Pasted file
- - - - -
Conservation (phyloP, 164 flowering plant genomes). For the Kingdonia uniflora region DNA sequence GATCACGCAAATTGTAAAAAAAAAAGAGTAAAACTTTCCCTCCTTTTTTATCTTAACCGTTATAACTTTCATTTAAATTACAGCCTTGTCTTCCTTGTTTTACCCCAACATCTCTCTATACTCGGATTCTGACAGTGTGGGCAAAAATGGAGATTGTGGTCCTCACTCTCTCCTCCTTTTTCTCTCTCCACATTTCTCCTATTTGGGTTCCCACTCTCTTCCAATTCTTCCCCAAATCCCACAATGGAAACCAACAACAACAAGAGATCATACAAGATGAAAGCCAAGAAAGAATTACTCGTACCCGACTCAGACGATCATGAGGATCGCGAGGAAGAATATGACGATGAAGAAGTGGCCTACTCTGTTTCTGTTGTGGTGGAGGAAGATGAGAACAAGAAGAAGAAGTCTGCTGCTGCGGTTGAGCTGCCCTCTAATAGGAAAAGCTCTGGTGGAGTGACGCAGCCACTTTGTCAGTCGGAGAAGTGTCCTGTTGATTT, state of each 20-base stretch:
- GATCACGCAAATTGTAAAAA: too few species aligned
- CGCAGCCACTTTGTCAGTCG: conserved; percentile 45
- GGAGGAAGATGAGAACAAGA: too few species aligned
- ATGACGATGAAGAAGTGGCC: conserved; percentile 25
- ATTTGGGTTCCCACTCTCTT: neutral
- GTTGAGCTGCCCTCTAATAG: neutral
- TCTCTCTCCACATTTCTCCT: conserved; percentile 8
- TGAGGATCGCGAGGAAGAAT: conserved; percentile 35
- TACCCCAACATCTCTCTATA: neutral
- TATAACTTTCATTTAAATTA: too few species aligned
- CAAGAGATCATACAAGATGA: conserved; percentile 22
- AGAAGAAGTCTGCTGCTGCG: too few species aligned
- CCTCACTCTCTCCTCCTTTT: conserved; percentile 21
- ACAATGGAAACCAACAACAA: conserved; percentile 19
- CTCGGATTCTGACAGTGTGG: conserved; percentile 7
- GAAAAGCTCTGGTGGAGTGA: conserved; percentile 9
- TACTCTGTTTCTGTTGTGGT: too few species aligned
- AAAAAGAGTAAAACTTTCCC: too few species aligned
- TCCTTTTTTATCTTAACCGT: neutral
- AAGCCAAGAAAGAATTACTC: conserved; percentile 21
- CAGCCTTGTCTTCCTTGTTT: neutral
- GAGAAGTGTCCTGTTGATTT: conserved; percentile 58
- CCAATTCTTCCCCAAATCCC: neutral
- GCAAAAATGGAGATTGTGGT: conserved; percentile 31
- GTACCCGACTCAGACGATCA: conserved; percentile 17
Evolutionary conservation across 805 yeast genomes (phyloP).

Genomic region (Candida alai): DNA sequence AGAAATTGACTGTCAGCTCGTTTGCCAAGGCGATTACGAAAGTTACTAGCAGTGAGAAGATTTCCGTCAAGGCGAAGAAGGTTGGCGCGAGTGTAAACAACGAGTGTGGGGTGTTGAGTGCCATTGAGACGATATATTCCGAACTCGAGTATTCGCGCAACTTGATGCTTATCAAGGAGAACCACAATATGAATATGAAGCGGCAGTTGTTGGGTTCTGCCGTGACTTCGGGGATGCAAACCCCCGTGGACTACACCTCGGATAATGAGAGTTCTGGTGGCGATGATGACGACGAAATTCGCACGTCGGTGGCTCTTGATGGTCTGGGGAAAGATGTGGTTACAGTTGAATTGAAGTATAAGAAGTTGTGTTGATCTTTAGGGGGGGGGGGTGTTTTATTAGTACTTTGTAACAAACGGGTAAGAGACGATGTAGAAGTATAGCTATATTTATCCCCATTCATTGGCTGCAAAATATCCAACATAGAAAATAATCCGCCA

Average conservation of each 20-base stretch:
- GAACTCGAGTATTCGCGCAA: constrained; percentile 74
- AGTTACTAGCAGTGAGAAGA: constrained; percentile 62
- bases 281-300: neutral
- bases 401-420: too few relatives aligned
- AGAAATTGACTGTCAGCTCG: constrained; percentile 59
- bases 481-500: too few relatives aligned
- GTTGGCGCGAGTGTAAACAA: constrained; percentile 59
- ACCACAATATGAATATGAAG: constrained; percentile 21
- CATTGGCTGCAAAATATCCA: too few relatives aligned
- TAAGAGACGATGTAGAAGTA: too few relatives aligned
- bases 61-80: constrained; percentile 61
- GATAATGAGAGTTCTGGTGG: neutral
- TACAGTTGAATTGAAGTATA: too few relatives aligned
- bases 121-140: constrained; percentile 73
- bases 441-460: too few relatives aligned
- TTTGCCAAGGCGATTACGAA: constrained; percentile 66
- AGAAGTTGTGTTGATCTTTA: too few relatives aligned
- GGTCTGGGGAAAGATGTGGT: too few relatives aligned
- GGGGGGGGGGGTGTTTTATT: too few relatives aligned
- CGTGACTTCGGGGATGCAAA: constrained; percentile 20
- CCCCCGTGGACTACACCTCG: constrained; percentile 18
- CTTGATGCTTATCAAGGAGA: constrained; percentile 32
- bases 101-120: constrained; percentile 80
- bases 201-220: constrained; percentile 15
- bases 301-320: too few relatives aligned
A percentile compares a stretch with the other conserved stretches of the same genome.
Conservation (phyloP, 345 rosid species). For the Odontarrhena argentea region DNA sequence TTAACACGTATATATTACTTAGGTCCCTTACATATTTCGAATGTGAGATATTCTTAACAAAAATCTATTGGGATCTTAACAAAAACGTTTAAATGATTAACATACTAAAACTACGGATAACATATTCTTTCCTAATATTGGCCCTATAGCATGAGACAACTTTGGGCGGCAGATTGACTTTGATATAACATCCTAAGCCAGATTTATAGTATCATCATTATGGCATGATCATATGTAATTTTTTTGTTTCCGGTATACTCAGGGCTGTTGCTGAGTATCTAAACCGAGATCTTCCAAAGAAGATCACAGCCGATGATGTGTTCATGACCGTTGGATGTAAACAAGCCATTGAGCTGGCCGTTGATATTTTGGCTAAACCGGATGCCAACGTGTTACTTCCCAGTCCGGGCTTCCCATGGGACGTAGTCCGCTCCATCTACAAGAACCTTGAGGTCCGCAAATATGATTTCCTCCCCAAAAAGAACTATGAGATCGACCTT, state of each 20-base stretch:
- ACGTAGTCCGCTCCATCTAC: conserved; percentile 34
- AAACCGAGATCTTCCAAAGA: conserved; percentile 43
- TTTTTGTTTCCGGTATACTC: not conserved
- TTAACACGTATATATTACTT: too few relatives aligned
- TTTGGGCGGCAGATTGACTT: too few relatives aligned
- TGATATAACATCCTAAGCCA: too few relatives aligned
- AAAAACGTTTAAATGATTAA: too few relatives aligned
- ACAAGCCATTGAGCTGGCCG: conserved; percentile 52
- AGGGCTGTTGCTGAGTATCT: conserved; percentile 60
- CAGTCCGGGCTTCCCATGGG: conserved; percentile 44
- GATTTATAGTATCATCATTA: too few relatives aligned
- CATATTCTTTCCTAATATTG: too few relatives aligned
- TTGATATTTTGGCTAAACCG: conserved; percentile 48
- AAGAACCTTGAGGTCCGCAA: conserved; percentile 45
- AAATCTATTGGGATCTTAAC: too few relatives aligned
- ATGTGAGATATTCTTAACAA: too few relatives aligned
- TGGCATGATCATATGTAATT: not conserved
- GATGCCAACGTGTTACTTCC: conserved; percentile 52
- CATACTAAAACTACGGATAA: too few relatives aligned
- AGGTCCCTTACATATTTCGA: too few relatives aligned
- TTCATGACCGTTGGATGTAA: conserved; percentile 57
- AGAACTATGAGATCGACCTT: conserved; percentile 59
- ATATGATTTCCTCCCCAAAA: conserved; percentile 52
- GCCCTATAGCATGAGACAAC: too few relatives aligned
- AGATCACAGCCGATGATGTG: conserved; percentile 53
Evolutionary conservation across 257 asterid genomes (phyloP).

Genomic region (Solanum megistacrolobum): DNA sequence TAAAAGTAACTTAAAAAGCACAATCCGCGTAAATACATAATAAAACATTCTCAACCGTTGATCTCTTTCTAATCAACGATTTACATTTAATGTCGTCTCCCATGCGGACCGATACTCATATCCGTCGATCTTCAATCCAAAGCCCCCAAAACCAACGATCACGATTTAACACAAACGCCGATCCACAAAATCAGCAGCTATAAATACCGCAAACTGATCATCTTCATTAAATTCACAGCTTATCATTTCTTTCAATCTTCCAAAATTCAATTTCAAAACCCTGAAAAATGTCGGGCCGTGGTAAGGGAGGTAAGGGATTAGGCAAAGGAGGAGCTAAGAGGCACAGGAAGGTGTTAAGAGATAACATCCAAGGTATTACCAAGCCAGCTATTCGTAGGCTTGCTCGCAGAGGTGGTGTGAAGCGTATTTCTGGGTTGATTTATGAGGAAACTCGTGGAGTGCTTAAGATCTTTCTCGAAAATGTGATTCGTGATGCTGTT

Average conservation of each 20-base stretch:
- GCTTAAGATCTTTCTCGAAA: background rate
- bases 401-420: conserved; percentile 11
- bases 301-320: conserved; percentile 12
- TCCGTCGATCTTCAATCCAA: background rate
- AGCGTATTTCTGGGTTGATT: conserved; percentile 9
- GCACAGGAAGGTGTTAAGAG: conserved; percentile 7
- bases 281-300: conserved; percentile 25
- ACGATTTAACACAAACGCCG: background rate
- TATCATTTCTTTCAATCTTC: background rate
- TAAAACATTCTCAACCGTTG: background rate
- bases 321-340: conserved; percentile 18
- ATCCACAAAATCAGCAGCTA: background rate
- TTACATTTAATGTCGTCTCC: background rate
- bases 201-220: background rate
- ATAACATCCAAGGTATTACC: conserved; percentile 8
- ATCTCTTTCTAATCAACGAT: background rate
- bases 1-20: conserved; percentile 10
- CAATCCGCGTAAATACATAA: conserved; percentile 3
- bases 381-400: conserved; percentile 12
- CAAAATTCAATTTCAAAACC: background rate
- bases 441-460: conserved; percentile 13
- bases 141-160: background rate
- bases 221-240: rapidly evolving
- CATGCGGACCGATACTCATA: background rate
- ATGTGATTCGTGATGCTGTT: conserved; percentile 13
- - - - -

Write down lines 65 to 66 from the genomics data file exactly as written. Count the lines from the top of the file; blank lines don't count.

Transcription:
- AGGGCTGTTGCTGAGTATCT: conserved; percentile 60
- CAGTCCGGGCTTCCCATGGG: conserved; percentile 44